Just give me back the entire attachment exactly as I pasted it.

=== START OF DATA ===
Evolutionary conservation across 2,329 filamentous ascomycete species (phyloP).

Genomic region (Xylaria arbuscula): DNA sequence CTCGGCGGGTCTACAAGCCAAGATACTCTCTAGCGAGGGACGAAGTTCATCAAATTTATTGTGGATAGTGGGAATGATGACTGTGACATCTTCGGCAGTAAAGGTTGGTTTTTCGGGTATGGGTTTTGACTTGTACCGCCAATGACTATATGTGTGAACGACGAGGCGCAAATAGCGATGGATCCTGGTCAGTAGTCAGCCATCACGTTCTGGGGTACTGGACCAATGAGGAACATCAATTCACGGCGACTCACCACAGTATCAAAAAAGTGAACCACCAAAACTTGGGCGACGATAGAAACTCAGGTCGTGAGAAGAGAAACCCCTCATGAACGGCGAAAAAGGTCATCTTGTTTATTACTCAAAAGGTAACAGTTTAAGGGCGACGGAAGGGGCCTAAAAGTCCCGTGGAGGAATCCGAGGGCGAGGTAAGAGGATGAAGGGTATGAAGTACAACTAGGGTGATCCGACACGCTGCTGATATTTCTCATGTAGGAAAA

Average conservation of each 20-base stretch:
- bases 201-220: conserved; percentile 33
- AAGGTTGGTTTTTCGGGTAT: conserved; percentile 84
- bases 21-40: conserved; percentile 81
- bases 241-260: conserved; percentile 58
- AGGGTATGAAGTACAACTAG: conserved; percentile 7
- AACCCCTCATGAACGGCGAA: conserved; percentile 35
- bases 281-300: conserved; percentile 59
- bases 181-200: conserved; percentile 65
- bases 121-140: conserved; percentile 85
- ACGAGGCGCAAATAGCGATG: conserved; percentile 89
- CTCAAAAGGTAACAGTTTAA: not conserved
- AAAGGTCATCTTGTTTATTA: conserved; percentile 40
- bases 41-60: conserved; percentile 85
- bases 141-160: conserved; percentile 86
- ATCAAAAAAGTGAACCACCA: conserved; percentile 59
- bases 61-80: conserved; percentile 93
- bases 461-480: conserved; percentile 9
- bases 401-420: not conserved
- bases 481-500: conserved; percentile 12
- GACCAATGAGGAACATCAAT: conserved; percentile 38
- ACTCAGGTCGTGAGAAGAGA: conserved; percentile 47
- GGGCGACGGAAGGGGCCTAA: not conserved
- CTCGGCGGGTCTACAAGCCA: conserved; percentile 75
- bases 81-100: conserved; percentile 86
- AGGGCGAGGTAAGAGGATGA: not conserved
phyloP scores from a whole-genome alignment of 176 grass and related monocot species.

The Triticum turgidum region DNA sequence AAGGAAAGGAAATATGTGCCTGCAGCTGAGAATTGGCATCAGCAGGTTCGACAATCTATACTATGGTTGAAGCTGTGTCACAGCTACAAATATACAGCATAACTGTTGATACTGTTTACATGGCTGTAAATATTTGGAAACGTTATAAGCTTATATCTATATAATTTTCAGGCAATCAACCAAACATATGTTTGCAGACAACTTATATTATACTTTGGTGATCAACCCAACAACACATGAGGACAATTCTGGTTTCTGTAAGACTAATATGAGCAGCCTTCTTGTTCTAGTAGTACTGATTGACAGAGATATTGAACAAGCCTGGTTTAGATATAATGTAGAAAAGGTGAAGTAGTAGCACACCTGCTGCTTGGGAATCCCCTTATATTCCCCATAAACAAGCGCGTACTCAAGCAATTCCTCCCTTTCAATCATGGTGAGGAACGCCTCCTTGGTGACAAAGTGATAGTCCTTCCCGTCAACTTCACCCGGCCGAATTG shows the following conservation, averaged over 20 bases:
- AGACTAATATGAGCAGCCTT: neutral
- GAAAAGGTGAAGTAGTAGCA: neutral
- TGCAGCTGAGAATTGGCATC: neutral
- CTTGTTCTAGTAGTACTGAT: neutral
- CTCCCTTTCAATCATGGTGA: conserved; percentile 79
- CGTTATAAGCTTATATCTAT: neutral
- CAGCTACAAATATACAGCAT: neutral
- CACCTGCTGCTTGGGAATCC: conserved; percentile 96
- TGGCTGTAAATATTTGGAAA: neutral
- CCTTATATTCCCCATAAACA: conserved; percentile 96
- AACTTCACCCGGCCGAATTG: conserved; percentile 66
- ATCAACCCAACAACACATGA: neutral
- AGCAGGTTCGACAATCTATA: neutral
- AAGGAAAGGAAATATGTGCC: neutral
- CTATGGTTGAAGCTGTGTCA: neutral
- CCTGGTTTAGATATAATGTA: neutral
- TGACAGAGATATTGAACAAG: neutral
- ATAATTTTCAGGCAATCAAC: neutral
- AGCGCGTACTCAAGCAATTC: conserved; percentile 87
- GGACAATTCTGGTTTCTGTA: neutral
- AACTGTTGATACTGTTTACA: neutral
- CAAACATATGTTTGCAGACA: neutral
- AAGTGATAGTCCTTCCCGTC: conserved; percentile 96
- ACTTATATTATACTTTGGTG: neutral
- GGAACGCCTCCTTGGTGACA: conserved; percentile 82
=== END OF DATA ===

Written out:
Evolutionary conservation across 2,329 filamentous ascomycete species (phyloP).

Genomic region (Xylaria arbuscula): DNA sequence CTCGGCGGGTCTACAAGCCAAGATACTCTCTAGCGAGGGACGAAGTTCATCAAATTTATTGTGGATAGTGGGAATGATGACTGTGACATCTTCGGCAGTAAAGGTTGGTTTTTCGGGTATGGGTTTTGACTTGTACCGCCAATGACTATATGTGTGAACGACGAGGCGCAAATAGCGATGGATCCTGGTCAGTAGTCAGCCATCACGTTCTGGGGTACTGGACCAATGAGGAACATCAATTCACGGCGACTCACCACAGTATCAAAAAAGTGAACCACCAAAACTTGGGCGACGATAGAAACTCAGGTCGTGAGAAGAGAAACCCCTCATGAACGGCGAAAAAGGTCATCTTGTTTATTACTCAAAAGGTAACAGTTTAAGGGCGACGGAAGGGGCCTAAAAGTCCCGTGGAGGAATCCGAGGGCGAGGTAAGAGGATGAAGGGTATGAAGTACAACTAGGGTGATCCGACACGCTGCTGATATTTCTCATGTAGGAAAA

Average conservation of each 20-base stretch:
- bases 201-220: conserved; percentile 33
- AAGGTTGGTTTTTCGGGTAT: conserved; percentile 84
- bases 21-40: conserved; percentile 81
- bases 241-260: conserved; percentile 58
- AGGGTATGAAGTACAACTAG: conserved; percentile 7
- AACCCCTCATGAACGGCGAA: conserved; percentile 35
- bases 281-300: conserved; percentile 59
- bases 181-200: conserved; percentile 65
- bases 121-140: conserved; percentile 85
- ACGAGGCGCAAATAGCGATG: conserved; percentile 89
- CTCAAAAGGTAACAGTTTAA: not conserved
- AAAGGTCATCTTGTTTATTA: conserved; percentile 40
- bases 41-60: conserved; percentile 85
- bases 141-160: conserved; percentile 86
- ATCAAAAAAGTGAACCACCA: conserved; percentile 59
- bases 61-80: conserved; percentile 93
- bases 461-480: conserved; percentile 9
- bases 401-420: not conserved
- bases 481-500: conserved; percentile 12
- GACCAATGAGGAACATCAAT: conserved; percentile 38
- ACTCAGGTCGTGAGAAGAGA: conserved; percentile 47
- GGGCGACGGAAGGGGCCTAA: not conserved
- CTCGGCGGGTCTACAAGCCA: conserved; percentile 75
- bases 81-100: conserved; percentile 86
- AGGGCGAGGTAAGAGGATGA: not conserved
phyloP scores from a whole-genome alignment of 176 grass and related monocot species.

The Triticum turgidum region DNA sequence AAGGAAAGGAAATATGTGCCTGCAGCTGAGAATTGGCATCAGCAGGTTCGACAATCTATACTATGGTTGAAGCTGTGTCACAGCTACAAATATACAGCATAACTGTTGATACTGTTTACATGGCTGTAAATATTTGGAAACGTTATAAGCTTATATCTATATAATTTTCAGGCAATCAACCAAACATATGTTTGCAGACAACTTATATTATACTTTGGTGATCAACCCAACAACACATGAGGACAATTCTGGTTTCTGTAAGACTAATATGAGCAGCCTTCTTGTTCTAGTAGTACTGATTGACAGAGATATTGAACAAGCCTGGTTTAGATATAATGTAGAAAAGGTGAAGTAGTAGCACACCTGCTGCTTGGGAATCCCCTTATATTCCCCATAAACAAGCGCGTACTCAAGCAATTCCTCCCTTTCAATCATGGTGAGGAACGCCTCCTTGGTGACAAAGTGATAGTCCTTCCCGTCAACTTCACCCGGCCGAATTG shows the following conservation, averaged over 20 bases:
- AGACTAATATGAGCAGCCTT: neutral
- GAAAAGGTGAAGTAGTAGCA: neutral
- TGCAGCTGAGAATTGGCATC: neutral
- CTTGTTCTAGTAGTACTGAT: neutral
- CTCCCTTTCAATCATGGTGA: conserved; percentile 79
- CGTTATAAGCTTATATCTAT: neutral
- CAGCTACAAATATACAGCAT: neutral
- CACCTGCTGCTTGGGAATCC: conserved; percentile 96
- TGGCTGTAAATATTTGGAAA: neutral
- CCTTATATTCCCCATAAACA: conserved; percentile 96
- AACTTCACCCGGCCGAATTG: conserved; percentile 66
- ATCAACCCAACAACACATGA: neutral
- AGCAGGTTCGACAATCTATA: neutral
- AAGGAAAGGAAATATGTGCC: neutral
- CTATGGTTGAAGCTGTGTCA: neutral
- CCTGGTTTAGATATAATGTA: neutral
- TGACAGAGATATTGAACAAG: neutral
- ATAATTTTCAGGCAATCAAC: neutral
- AGCGCGTACTCAAGCAATTC: conserved; percentile 87
- GGACAATTCTGGTTTCTGTA: neutral
- AACTGTTGATACTGTTTACA: neutral
- CAAACATATGTTTGCAGACA: neutral
- AAGTGATAGTCCTTCCCGTC: conserved; percentile 96
- ACTTATATTATACTTTGGTG: neutral
- GGAACGCCTCCTTGGTGACA: conserved; percentile 82